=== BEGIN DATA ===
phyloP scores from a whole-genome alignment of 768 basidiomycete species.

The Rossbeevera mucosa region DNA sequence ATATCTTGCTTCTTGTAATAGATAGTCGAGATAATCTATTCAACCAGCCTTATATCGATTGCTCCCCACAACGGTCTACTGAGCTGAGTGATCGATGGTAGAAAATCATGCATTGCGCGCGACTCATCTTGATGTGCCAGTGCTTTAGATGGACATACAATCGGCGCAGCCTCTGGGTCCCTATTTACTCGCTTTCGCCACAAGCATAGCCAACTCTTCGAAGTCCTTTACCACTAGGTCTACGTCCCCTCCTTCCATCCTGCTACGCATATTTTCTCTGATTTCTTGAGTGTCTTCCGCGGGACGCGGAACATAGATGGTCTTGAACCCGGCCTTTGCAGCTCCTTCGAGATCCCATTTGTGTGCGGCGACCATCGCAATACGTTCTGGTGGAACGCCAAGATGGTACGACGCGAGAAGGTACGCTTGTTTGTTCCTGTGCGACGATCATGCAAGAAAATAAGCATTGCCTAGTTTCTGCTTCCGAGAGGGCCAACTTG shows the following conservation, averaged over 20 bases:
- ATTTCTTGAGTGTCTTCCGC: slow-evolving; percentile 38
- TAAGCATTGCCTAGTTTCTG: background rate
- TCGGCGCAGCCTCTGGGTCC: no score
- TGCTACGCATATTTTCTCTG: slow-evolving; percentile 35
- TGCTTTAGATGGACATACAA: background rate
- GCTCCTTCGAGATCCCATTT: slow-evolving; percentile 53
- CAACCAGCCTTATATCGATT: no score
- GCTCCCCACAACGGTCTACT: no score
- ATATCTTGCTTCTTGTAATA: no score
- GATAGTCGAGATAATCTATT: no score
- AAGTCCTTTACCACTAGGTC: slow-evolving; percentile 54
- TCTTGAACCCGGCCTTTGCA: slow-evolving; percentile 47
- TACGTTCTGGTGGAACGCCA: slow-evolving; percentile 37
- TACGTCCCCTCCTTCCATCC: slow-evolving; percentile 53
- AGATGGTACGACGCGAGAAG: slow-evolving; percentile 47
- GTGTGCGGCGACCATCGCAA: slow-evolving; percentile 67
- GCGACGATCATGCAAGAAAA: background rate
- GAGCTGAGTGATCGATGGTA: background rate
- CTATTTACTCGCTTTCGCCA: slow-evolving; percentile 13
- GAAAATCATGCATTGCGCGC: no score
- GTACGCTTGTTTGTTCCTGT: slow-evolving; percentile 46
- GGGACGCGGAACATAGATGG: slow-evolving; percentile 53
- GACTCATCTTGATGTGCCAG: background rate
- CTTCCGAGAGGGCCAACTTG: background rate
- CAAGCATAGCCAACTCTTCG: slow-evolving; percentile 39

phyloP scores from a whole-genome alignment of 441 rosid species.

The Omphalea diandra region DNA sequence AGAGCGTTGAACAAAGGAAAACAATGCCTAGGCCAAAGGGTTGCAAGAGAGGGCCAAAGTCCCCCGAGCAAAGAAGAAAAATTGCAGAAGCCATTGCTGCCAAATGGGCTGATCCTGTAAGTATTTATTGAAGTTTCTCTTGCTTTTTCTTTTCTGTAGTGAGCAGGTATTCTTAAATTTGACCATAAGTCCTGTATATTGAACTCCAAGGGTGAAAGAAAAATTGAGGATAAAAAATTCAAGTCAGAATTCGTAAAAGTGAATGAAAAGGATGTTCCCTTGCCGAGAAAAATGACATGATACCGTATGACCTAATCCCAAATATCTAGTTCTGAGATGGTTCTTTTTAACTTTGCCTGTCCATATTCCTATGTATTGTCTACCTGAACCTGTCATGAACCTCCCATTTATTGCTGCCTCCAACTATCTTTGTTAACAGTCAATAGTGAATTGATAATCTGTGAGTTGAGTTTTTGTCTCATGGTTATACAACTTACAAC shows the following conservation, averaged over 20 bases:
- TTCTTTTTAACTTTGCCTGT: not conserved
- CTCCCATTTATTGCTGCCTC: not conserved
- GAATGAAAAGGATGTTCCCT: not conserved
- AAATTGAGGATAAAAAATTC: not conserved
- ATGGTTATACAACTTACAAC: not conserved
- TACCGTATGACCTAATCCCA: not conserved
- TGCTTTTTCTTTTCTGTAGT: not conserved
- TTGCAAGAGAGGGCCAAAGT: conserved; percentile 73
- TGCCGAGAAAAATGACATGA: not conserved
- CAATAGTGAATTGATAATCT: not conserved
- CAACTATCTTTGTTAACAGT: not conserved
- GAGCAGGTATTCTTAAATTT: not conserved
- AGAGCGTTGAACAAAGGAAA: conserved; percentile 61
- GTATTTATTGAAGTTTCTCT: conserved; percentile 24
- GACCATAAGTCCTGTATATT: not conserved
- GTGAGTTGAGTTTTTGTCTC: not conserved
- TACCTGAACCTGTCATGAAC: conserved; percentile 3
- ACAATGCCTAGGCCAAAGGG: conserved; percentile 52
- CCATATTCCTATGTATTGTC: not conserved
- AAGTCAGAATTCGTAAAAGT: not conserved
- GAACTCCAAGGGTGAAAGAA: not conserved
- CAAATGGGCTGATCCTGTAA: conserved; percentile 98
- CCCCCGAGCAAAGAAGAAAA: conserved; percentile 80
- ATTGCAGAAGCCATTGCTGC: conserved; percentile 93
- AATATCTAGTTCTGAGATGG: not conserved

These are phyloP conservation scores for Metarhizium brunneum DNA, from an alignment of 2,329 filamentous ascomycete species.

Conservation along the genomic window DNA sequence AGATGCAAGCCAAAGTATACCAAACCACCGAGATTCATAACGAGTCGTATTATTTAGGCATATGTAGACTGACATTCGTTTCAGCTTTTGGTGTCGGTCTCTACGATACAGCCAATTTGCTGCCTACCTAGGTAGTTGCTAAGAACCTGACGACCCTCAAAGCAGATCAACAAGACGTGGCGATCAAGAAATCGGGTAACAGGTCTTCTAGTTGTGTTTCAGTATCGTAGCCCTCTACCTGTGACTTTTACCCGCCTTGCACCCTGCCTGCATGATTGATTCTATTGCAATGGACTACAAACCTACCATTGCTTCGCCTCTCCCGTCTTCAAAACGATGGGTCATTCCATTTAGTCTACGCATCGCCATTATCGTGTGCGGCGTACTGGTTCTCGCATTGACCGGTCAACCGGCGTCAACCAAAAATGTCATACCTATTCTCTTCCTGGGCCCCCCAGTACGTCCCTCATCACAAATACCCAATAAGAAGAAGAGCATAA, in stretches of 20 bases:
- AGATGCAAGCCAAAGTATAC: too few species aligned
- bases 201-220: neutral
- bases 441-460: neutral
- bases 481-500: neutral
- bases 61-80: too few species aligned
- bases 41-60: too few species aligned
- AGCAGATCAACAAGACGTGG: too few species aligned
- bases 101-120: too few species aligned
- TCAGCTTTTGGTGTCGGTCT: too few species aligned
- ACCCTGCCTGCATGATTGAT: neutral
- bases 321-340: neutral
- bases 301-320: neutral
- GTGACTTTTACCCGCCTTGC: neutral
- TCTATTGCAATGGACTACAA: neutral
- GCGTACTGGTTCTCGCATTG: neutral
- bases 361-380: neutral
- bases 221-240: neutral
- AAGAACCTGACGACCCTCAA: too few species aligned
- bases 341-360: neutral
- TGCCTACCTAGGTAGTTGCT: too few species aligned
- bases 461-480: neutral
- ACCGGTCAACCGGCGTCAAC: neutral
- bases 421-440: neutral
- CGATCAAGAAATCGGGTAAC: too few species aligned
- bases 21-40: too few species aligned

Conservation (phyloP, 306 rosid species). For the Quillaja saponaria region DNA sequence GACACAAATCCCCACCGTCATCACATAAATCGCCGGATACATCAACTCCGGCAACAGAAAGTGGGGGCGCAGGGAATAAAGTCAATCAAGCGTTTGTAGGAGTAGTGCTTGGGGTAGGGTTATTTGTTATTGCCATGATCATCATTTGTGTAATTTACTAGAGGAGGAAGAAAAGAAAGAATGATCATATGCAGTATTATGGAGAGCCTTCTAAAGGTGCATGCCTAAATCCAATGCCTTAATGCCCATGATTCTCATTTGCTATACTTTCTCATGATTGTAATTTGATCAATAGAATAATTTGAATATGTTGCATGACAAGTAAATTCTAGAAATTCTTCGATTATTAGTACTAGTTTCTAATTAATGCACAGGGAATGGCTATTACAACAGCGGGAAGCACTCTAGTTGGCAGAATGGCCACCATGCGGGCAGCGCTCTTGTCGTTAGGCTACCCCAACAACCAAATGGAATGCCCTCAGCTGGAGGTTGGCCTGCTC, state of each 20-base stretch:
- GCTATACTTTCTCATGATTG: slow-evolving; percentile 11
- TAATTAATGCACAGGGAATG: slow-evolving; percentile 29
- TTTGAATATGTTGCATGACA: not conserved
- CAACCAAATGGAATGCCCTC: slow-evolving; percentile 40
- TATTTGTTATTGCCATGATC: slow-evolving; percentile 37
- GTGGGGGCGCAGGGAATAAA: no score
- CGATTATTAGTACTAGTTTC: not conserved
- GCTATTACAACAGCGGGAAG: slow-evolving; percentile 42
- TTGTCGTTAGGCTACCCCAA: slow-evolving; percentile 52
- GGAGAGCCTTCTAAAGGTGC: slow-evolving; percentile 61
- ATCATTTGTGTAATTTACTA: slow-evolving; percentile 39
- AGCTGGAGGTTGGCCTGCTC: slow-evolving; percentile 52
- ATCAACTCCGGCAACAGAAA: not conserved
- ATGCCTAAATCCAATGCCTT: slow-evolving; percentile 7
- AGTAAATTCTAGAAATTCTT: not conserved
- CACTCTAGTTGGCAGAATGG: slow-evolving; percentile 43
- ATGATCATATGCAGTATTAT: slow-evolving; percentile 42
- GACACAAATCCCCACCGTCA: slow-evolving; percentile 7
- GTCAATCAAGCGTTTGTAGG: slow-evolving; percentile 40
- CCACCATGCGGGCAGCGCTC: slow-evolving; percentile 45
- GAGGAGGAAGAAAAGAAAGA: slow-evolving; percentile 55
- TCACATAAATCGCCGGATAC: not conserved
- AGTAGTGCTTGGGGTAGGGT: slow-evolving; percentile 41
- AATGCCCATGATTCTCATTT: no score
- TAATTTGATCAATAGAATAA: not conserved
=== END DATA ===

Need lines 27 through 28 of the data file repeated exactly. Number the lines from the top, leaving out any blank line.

- CAAGCATAGCCAACTCTTCG: slow-evolving; percentile 39

phyloP scores from a whole-genome alignment of 441 rosid species.